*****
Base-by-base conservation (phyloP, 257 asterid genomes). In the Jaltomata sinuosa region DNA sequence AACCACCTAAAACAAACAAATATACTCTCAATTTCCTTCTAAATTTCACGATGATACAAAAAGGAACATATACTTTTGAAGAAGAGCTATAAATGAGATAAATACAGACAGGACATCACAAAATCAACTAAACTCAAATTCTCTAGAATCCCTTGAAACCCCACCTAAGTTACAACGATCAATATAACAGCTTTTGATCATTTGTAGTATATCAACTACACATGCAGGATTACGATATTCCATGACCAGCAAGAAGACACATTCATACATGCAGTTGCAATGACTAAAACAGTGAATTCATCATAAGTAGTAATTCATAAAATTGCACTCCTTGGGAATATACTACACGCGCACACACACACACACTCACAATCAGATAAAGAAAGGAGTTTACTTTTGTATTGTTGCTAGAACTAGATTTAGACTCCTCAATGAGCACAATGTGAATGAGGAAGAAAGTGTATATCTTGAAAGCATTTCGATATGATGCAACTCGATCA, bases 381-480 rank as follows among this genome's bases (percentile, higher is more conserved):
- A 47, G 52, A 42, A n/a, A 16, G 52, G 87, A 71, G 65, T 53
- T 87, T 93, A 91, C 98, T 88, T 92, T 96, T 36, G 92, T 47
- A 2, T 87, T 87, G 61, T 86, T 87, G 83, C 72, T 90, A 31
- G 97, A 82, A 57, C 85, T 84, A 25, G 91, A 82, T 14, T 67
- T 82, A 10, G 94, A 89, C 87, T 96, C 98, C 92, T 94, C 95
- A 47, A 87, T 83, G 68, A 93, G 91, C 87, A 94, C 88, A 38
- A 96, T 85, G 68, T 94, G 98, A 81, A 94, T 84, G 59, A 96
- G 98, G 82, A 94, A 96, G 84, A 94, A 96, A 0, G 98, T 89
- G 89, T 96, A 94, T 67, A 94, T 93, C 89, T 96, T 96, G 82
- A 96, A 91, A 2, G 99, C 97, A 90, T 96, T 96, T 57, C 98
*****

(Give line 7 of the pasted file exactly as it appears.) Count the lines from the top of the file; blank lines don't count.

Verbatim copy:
- A 47, A 87, T 83, G 68, A 93, G 91, C 87, A 94, C 88, A 38